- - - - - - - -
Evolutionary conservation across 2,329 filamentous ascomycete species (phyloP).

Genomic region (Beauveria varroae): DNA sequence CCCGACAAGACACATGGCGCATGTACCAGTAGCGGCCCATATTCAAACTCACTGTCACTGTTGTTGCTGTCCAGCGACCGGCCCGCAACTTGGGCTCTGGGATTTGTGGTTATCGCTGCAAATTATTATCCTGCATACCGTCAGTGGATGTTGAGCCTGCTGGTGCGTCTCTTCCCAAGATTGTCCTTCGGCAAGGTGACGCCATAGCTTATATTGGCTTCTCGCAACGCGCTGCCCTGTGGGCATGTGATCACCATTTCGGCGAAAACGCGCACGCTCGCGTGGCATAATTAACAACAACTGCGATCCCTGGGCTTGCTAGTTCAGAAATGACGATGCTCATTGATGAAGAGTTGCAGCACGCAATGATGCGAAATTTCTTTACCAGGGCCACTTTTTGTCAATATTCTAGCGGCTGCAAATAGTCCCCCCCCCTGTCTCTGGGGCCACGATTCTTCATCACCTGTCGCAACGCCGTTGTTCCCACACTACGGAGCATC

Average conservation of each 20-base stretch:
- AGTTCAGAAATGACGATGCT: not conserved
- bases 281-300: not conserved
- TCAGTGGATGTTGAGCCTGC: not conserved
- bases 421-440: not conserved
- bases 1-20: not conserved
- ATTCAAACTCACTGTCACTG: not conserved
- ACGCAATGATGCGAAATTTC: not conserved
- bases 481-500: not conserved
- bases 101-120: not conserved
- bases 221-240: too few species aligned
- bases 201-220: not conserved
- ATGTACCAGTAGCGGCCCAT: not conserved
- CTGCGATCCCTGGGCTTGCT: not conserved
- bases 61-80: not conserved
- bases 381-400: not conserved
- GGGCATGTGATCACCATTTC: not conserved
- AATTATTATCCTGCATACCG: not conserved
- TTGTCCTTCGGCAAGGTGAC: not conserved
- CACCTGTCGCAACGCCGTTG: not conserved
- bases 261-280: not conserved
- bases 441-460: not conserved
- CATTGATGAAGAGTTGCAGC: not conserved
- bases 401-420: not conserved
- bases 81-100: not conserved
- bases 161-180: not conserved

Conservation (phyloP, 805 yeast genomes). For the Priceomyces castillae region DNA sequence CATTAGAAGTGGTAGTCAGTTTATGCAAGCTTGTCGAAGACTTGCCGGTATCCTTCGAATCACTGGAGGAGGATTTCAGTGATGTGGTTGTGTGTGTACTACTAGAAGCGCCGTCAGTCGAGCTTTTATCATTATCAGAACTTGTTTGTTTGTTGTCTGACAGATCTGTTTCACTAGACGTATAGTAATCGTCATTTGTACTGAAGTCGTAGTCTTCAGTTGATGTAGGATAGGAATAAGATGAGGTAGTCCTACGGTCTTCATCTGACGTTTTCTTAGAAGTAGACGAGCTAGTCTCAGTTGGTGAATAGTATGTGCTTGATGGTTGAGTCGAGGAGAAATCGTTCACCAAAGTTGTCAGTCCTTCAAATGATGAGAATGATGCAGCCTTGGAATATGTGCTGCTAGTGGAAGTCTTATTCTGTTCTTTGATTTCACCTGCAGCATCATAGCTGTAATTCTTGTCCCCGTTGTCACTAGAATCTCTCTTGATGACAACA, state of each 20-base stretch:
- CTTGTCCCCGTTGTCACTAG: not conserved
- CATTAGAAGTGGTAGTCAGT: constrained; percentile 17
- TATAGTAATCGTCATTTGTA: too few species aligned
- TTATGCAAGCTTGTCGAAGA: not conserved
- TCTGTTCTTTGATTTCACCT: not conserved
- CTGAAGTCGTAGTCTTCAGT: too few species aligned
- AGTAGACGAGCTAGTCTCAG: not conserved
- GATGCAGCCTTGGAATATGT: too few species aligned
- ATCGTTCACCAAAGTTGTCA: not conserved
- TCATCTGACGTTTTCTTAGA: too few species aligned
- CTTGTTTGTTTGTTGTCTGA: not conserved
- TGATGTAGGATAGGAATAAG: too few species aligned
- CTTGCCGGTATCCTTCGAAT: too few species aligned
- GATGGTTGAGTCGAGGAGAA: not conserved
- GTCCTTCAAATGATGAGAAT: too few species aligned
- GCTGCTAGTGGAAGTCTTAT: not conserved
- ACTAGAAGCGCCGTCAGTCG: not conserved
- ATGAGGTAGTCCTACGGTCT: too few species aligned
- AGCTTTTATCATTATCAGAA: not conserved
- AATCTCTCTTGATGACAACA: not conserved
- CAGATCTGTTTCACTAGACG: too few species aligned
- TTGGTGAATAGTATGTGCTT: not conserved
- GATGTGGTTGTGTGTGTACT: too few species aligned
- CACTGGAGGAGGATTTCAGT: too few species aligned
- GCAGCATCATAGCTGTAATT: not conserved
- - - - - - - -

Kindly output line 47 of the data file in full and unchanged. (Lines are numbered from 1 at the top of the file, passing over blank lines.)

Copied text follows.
- ATGAGGTAGTCCTACGGTCT: too few species aligned